Refocusing the Lens
Ahead of Magnum’s first UK-based film festival, taking place in London at the end of July, Bayryam Bayryamali and Abiba Coulibaly discuss how the program came together and the power of the moving image in the Magnum archive and beyond
When thinking about Magnum photographers and cinema, iconic and glamorous images from Hollywood’s backstages and stars often spring to mind — Inge Morath working on the set of The Misfits with Marilyn Monroe in 1959, or Jane Fonda in Barbarella, as photographed by David Hurn, to name but a few.
Yet with the introduction of new video technologies in the 1950s and ‘60s, and the shift of import from print media and the still image to broadcast journalism, many Magnum photographers began to follow suit, choosing to shoot moving images as well as stills on assignments, and leaving behind a steadily growing archive of films to accompany their negatives.
What is the difference between a still image and a moving image in the landscape of documentary photography? Whilst a still image is able to immortalize a fleeting moment with all the intrigue that surrounds the shot, the moving image demystifies. Rather than pondering upon what lies just outside of the frame, what happened just before and what happened just after, the moving image places the observer directly at the heart of the scene.
The moving image is able to add another dimension to documenting people, places, and events. It places the photographer directly in the subject matter, elevating their vision and voice, whilst allowing for more depth, and more contextualization as you are drawn into the moment.
Such is the case for Susan Mesiselas’ Pictures From a Revolution, released in 1991, in which she revisits the Sandinista revolutionaries in Nicaragua that she documented just over 10 years previously. With the help of Richard Rogers and Alfred Guzzetti, Meiselas’ 90-minute feature provides new layers of context for her photobook, Nicaragua, June 1978–July 1979.
For Bayryam Bayryamali, Education Co-ordinator at Magnum Photos and Abiba Coulibaly, former Projects Assistant, the power of the moving image lies in its ability to unearth hidden stories. Meiselas’ feature was one of the many films that they themselves unearthed from crates of DVDs and VHS tapes found in the Magnum office in London earlier this year.
From delving into the rich archive of films, Bayryamali and Coulibaly, in partnership with the BFI, have curated Magnum’s first UK-based film festival: Refocusing the Lens: From the Center to the Margins, taking place from July 30 to August 3 at the Rio Cinema in east London.
“When we think about Magnum cinema, we often think about glamorous images of Hollywood and stars: James Dean, Audrey Hepburn, and so on. But when I looked through the films we found, they’re not glamorous at all. A lot of it was dealing with really tough subject matter.” Coulibaly explains. “You can look through the Magnum archives and find absolutely stunning images, but we lose so much of the story behind them, and for many photographers, the ordeal, the complexity, the toughness of it all. These films unveil some of the mystery behind the final, glossy thing that you see.”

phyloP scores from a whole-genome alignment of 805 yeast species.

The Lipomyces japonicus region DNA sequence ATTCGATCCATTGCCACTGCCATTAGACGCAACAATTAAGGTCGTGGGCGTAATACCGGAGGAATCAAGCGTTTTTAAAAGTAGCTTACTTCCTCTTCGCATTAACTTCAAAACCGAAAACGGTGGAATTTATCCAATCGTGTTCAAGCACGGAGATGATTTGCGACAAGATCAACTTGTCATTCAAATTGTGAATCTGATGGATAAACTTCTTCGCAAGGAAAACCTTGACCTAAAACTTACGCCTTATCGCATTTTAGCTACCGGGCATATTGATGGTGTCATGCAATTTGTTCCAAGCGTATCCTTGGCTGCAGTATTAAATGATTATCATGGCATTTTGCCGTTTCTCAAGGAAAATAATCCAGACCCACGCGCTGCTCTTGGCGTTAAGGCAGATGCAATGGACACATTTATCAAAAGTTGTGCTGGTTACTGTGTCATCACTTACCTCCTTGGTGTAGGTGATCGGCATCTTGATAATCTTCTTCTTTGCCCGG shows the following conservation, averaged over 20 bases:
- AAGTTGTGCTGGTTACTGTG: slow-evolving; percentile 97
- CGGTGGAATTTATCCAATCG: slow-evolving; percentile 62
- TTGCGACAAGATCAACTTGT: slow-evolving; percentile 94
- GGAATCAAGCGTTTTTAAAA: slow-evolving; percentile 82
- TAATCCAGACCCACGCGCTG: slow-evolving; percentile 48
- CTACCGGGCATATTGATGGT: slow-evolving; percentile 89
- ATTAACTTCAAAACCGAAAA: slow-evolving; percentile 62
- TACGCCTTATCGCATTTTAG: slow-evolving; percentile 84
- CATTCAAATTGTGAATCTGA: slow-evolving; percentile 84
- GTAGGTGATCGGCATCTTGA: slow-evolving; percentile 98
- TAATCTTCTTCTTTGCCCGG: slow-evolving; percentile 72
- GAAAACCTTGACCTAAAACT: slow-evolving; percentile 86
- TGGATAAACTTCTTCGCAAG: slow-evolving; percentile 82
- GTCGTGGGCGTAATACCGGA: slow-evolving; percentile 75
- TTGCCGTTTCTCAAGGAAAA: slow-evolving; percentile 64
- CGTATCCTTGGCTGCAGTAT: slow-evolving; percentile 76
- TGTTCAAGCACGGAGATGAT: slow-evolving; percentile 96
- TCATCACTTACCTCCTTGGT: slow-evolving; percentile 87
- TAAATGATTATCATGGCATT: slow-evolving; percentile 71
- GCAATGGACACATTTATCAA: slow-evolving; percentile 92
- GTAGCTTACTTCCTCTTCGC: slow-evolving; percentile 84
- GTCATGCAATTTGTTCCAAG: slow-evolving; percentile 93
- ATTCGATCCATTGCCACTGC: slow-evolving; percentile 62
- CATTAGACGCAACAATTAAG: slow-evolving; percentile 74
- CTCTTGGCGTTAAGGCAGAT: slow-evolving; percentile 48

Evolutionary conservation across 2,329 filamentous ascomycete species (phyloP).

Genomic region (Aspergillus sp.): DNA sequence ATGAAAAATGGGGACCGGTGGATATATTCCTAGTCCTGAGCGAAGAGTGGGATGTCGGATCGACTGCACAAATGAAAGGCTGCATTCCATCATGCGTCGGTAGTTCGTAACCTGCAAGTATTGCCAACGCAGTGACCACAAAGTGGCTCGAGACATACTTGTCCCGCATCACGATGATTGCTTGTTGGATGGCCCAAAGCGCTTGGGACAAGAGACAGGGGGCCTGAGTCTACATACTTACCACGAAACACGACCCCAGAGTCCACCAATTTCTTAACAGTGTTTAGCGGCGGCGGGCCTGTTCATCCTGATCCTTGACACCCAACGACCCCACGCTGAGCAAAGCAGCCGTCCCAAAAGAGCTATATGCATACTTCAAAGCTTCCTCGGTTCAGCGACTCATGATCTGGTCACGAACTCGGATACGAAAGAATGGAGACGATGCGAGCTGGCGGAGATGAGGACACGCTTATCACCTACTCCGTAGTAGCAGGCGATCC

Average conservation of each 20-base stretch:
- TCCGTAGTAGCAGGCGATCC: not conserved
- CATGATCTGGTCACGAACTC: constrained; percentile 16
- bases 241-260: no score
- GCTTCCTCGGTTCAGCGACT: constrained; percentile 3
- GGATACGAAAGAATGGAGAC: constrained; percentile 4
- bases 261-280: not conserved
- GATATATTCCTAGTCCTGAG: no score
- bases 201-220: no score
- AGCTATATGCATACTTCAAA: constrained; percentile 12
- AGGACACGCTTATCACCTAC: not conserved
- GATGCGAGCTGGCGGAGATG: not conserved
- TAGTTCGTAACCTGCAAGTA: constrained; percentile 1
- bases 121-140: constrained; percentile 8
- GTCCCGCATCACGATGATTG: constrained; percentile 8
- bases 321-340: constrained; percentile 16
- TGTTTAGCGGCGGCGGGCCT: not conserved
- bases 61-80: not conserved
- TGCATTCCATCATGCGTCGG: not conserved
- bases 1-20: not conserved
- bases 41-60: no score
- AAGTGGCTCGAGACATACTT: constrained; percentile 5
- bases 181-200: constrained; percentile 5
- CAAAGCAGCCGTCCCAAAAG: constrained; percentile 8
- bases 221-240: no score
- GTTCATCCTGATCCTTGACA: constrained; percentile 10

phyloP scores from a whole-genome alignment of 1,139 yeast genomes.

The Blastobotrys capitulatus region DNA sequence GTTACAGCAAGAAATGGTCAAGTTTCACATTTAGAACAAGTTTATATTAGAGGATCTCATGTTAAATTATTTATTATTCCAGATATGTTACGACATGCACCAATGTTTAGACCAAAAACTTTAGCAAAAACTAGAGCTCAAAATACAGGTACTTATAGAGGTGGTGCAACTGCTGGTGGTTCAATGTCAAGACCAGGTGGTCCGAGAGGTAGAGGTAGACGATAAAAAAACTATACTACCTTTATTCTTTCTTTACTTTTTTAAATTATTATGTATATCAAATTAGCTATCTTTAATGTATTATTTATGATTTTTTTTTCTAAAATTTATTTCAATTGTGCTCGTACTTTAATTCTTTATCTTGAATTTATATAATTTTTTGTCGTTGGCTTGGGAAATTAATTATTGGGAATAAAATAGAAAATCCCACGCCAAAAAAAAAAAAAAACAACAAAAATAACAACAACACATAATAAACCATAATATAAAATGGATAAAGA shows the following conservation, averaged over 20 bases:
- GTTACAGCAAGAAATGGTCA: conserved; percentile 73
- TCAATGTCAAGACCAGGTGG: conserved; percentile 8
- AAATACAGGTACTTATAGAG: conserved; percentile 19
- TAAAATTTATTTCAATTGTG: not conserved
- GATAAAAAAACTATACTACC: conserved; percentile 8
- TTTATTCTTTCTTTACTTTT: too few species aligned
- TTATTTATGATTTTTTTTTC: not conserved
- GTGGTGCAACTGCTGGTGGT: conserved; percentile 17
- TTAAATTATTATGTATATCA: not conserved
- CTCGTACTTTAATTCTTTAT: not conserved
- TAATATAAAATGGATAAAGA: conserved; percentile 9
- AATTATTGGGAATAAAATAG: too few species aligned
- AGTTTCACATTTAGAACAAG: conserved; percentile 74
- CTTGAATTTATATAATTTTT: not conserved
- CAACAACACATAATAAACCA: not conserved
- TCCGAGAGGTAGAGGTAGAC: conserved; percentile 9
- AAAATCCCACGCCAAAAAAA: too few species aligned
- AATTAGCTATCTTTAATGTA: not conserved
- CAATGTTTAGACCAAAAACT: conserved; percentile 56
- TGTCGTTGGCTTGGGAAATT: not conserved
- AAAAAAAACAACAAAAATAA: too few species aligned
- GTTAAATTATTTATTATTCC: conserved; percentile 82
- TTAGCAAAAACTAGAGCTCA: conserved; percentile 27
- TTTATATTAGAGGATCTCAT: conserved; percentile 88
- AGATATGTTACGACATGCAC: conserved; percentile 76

Refocusing the Lens: From the Center to the Margins is an interrogation of Magnum’s 75-year archive. The program is centered around five film screenings and discussions, each zooming in on issues of ethics, underrepresentation, and agency from behind the lens. Following the agency’s 75th anniversary theme of ‘In Dialogue’, each screening will be followed by a panel discussion, led by acclaimed thinkers and professionals across the cultural sphere, with audience participation encouraged.
Four of the screenings focus on specific geographies through the lens of a Magnum photographer: the USA through Khalik Allah in the streets of Harlem in Urban Rashomon (2013); East Africa through Chris Steele-Perkins’ Dying for Publicity (1993); the Mediterranean with the UK premiere of Patrick Zachamnn’s Mare-Mater (2014); and Latin America, or more precisely Nicaragua, with Meiselas’ Pictures from a Revolution (1991).
Within each screening, another film will be shown, this time by local filmmakers or artists approaching the subject from a different perspective. “We wanted to understand how these same events, which had been documented through an outsider’s perspective, were understood and critically interpreted by local artists,” Bayryamali explains. “The program has been designed to question, rather than accept, traditionally privileged gazes.”
The films work in dialogue with each other, John Irvin’s Beautiful, Beautiful (1969), featuring photographer Bruce Davidson, among others, accompanies Allah’s footsteps in Harlem; the two films Specialised Technique (2018) by Onyeka Igwe and Kumbuka (2021) by Petna Ndaliko Katondolo follow on from Steele-Perkins and his European depictions of Sub-Saharan Africa; The Algerian Novel, Chapter I (2016) by Katia Kameli continues discussions on colonialism and its aftermath with Zachmann; and Sex and the Sandinistas (1991) by Lucinda Broadbent explores the Sandinista revolution from a different perspective to Meiselas.
The program draws to a close on August 3 with a fifth and final chapter: Photo(Historio)graphy: The camera as an Agent of History, where Arielle Aisha Azoulay’s The Angel of History, released in 2000, will examine the power role of the person behind the lens, and how images are able, or not able, to change the world.
Refocusing the Lens: From the Center to the Margins takes place from July 31 – August 3 at the Rio Cinema in east London.
Find out more about the festival program and book your tickets here.
This event is part of Film Feels Curious, a UK-wide cinema season, supported by the National Lottery and BFI Film Audience Network: filmfeels.co.uk